Tuesday, April 26, 2016


Freshly patched tube in the rear tire, I headed up to Kuelap, hoping the roads wouldn't be too bad. Were they? I guess that depends on your definition of bad. But seeing the Kuelap ruins was definitely worth the struggle to get there.

I headed out of Chachapoyas and down to Nuevo Tingo, where the turnoff for Kuelap is. Right as I got there, it started drizzling - not a good sign. Fortunately it held off pretty well, though it did mean I had to be decked out in full rain gear the whole time just in case. And then I started the ride up the mountain - and boy was it interesting.

It started out well, with some nice pavement, but shortly turned to dirt. Still a well maintained dirt road though, at least for a little bit. But then I started hitting periodic mud patches. First just a little bit, where I could simply slow down and cruise through it. Then a little bit more, where I had to go slow and keep my feet out in case. and then I went through an area where they were digging a trench on the side of the road to divert the rainfall in the future - and with good reason. For a good 300 meters, the road was just slimy mud about six inches deep. A couple times my back tire slid out and I had to stomp my foot down to catch the bike, so my boots and pants were slathered in mud by the time I got through that section.

One of the later muddy sections. Think this, but four times as long, and mud twice as deep.
The road up there is very winding - at one point it's not much more than 2 or 3 miles as the crow flies to the top of the hill (and you can see the ruins up there) but it still takes about 18 more miles to get there. They're actually building a cable car to go across the valley there to shortcut that gap. I went by the cable car, not knowing how far it actually was to the top, and thought to myself "I must be close." Nope. The views stayed pretty beautiful as I climbed though, and the sky even started to clear up a little bit.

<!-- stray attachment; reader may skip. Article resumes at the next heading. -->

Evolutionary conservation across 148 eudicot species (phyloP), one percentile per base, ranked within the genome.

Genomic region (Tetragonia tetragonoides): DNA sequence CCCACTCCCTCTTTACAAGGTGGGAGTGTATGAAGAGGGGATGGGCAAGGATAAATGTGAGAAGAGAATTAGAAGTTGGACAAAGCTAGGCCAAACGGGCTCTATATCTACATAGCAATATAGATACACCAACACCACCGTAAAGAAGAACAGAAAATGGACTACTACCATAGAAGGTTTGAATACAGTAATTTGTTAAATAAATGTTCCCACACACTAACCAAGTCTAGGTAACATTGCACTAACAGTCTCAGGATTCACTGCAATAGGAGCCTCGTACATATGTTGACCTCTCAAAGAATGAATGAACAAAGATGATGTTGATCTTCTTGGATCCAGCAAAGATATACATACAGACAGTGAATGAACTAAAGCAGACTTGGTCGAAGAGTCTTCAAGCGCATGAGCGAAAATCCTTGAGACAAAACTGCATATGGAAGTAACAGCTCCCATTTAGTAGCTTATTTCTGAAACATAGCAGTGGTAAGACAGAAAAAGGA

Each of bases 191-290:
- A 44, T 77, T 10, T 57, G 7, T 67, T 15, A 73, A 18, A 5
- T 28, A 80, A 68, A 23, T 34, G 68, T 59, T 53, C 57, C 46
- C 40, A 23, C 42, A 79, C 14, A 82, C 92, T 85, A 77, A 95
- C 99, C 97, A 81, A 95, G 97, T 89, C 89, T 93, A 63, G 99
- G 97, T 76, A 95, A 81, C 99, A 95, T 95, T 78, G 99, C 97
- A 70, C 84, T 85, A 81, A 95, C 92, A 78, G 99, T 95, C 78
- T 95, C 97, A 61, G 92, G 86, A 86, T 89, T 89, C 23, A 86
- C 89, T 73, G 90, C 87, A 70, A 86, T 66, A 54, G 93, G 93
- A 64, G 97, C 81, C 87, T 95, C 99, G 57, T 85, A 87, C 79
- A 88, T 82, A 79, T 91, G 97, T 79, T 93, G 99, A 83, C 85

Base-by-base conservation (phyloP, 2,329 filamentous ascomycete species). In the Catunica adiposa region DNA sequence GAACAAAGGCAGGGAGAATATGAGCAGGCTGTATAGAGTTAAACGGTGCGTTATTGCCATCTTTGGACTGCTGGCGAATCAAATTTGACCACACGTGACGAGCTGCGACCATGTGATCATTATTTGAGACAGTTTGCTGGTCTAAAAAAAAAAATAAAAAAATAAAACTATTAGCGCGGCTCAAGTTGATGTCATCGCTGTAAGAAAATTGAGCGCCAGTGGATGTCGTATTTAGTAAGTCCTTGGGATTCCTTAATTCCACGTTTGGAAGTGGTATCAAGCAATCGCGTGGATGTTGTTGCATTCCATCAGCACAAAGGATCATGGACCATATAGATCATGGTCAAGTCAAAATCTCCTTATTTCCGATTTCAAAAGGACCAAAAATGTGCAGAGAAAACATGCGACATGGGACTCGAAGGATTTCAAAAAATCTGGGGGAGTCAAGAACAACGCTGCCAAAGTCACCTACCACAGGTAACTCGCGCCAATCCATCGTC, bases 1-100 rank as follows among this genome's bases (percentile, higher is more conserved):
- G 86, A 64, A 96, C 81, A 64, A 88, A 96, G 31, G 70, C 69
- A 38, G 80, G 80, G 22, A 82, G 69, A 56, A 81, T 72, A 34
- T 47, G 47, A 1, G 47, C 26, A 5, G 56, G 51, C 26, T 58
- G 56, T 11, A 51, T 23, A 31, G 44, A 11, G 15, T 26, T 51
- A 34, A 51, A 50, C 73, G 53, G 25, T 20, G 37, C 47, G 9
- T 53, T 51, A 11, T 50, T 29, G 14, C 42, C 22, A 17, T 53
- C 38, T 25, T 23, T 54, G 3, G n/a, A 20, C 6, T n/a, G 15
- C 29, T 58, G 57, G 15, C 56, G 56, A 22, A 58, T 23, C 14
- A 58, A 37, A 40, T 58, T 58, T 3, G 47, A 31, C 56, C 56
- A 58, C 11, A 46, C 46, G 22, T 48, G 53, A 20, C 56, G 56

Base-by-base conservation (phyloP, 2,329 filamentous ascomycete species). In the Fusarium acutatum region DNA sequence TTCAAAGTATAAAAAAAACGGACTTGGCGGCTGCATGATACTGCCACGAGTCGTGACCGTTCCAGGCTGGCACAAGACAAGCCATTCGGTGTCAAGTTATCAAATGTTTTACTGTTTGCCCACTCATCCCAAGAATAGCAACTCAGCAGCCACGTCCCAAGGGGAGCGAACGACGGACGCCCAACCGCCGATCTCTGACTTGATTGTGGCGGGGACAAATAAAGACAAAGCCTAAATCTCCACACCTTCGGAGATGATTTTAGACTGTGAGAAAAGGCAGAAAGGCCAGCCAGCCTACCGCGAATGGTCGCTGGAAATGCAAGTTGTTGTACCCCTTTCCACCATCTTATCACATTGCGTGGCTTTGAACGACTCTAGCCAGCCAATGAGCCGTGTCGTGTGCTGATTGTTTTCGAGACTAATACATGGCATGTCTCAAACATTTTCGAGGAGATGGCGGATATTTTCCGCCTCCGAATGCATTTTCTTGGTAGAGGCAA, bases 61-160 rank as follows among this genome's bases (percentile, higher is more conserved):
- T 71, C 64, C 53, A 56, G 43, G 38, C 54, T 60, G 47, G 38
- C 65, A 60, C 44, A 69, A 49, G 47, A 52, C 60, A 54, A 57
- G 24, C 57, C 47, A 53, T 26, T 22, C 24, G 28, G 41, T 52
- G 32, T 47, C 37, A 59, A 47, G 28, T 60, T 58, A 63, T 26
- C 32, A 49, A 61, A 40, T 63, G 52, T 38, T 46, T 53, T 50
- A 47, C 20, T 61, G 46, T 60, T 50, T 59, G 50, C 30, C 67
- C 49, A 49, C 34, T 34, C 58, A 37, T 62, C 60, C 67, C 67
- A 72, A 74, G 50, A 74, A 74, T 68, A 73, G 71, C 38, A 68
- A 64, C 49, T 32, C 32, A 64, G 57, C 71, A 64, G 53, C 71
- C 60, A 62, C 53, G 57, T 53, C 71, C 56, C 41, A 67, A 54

A few more rather hairy muddy sections later, I arrived at the top - surprised I hadn't fallen at all, to be honest. I parked the bike, bought a ticket, and started hiking up to the ruins in my motorcycle gear. I'd started a bit later than I wanted in the morning, so I didn't have a ton of time to lounge around or change into better hiking clothes. That turned out to be dangerous, as my boots didn't handle the slippery rocky steps or the slimy mud paths all that well. A couple times I just barely caught myself from face-planting in the mud.

As I hiked up, I glanced across the valley and could actually see the road I'd taken up - I couldn't believe how close it looked from here, given how long it took me to drive it (an hour and ten minutes for roughly 20 miles).

Click for larger and you can see it snaking along the side, all the way back into the valley on the left, and then it comes back out and behind the hill I'm standing on.
But when I got to the ruins, it was all worth it. I declined the offers for guides by people at the entrance and opted to just wander myself and take it in a little more quickly so I could get back on the road. Beautiful stairways, remains of buildings, and walls, and the views from the top were stunning. I was once again finding myself not surprised at all that some ancient culture picked the spot they did for building a city, as the appeal is clear.